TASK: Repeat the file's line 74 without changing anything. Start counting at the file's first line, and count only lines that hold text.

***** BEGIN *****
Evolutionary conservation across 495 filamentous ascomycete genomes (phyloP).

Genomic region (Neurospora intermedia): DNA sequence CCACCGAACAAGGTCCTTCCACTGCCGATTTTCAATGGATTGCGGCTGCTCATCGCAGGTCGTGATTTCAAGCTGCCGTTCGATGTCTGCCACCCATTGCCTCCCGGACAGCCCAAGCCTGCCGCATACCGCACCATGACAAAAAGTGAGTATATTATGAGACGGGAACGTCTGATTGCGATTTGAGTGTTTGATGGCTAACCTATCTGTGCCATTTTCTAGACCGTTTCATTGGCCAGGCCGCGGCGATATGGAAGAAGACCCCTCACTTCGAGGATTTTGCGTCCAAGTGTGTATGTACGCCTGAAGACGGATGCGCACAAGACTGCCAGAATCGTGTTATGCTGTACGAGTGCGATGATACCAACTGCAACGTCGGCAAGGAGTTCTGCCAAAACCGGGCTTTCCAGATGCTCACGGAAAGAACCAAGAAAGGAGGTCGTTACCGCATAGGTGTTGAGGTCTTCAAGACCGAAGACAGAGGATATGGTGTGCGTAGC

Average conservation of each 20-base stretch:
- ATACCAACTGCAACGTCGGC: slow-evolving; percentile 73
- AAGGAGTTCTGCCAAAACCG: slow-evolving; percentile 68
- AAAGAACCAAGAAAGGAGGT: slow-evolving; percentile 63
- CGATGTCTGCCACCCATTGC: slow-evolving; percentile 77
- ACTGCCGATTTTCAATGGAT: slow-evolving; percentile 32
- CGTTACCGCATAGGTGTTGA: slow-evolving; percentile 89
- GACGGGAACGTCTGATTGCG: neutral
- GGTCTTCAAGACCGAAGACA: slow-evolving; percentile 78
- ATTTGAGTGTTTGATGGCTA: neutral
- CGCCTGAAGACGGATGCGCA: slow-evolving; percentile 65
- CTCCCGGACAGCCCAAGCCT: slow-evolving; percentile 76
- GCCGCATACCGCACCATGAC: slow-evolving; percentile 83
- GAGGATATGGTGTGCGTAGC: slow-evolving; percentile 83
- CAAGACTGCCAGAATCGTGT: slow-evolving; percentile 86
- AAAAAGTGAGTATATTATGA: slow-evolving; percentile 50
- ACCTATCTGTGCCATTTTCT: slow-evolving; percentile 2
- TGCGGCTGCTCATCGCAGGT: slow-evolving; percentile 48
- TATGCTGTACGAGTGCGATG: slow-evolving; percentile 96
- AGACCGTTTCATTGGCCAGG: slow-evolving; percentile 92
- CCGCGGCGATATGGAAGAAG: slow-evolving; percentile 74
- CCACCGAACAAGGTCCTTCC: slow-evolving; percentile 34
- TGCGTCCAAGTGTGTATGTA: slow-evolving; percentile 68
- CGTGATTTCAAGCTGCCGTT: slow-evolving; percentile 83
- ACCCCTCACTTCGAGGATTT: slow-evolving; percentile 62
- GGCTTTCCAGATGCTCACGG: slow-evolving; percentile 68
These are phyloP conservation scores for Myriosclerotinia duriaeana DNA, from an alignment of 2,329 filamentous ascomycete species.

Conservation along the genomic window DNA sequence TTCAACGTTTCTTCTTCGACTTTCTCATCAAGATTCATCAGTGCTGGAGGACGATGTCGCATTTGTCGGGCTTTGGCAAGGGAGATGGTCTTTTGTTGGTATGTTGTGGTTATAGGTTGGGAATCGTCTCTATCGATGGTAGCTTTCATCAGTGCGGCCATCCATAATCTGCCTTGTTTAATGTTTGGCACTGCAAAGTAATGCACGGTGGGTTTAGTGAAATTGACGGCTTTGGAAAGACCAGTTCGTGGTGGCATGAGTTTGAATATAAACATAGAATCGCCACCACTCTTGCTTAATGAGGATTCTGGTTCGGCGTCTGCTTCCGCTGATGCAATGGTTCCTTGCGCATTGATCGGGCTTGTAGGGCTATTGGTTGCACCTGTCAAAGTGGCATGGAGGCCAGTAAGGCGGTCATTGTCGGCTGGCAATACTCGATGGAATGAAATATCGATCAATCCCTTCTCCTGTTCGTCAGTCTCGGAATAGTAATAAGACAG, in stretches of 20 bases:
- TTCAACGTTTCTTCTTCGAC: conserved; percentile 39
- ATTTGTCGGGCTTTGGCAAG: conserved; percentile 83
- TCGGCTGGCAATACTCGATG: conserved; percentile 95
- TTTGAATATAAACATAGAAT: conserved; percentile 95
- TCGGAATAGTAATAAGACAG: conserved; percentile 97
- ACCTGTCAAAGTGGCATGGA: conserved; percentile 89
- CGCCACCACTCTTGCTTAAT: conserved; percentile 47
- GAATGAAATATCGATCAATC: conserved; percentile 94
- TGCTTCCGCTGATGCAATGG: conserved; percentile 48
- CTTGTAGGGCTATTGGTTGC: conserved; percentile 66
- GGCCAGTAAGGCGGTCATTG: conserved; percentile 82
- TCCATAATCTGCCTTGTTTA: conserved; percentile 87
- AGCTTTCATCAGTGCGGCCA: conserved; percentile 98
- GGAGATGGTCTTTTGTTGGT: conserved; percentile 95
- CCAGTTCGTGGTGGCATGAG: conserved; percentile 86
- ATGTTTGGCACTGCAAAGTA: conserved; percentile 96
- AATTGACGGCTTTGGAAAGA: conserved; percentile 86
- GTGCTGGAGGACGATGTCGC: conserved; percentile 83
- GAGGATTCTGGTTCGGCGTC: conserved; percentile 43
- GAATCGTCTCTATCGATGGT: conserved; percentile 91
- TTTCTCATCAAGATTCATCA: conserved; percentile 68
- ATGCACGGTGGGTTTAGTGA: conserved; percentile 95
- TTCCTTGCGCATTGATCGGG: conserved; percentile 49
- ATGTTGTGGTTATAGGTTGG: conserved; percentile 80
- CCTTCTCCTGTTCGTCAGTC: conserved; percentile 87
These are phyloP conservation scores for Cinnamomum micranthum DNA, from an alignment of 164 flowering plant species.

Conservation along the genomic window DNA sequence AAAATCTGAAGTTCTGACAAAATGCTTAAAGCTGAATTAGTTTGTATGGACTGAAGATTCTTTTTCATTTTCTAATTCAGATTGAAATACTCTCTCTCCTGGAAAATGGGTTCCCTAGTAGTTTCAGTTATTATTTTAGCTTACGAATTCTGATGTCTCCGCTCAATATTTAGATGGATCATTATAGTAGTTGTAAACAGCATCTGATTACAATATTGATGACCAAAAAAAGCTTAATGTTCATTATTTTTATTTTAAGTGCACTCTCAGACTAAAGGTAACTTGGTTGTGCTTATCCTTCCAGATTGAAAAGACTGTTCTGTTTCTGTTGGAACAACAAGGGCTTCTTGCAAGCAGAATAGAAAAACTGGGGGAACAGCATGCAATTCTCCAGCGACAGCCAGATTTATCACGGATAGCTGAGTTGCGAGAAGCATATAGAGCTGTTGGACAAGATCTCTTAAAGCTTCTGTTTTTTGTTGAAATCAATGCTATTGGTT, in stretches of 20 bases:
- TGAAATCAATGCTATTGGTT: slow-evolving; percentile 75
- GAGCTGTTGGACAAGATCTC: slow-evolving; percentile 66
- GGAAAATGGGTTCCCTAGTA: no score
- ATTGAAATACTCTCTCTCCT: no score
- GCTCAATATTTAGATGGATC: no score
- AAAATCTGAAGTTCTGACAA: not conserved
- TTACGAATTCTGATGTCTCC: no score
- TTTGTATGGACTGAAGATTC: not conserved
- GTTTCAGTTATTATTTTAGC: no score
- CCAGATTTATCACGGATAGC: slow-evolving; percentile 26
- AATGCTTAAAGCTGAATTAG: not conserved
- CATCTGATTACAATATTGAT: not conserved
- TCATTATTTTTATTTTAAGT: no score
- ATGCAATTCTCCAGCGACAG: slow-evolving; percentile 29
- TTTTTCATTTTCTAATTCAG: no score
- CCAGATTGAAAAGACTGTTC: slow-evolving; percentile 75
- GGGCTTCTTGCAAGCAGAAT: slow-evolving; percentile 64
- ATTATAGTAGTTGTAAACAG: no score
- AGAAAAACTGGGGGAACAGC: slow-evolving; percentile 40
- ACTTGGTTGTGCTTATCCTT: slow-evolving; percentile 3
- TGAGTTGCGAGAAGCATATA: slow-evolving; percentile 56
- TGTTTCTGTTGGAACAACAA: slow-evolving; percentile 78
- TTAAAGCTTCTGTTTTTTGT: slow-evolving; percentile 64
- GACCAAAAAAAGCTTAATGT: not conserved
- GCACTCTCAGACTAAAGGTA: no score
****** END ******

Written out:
- GGGCTTCTTGCAAGCAGAAT: slow-evolving; percentile 64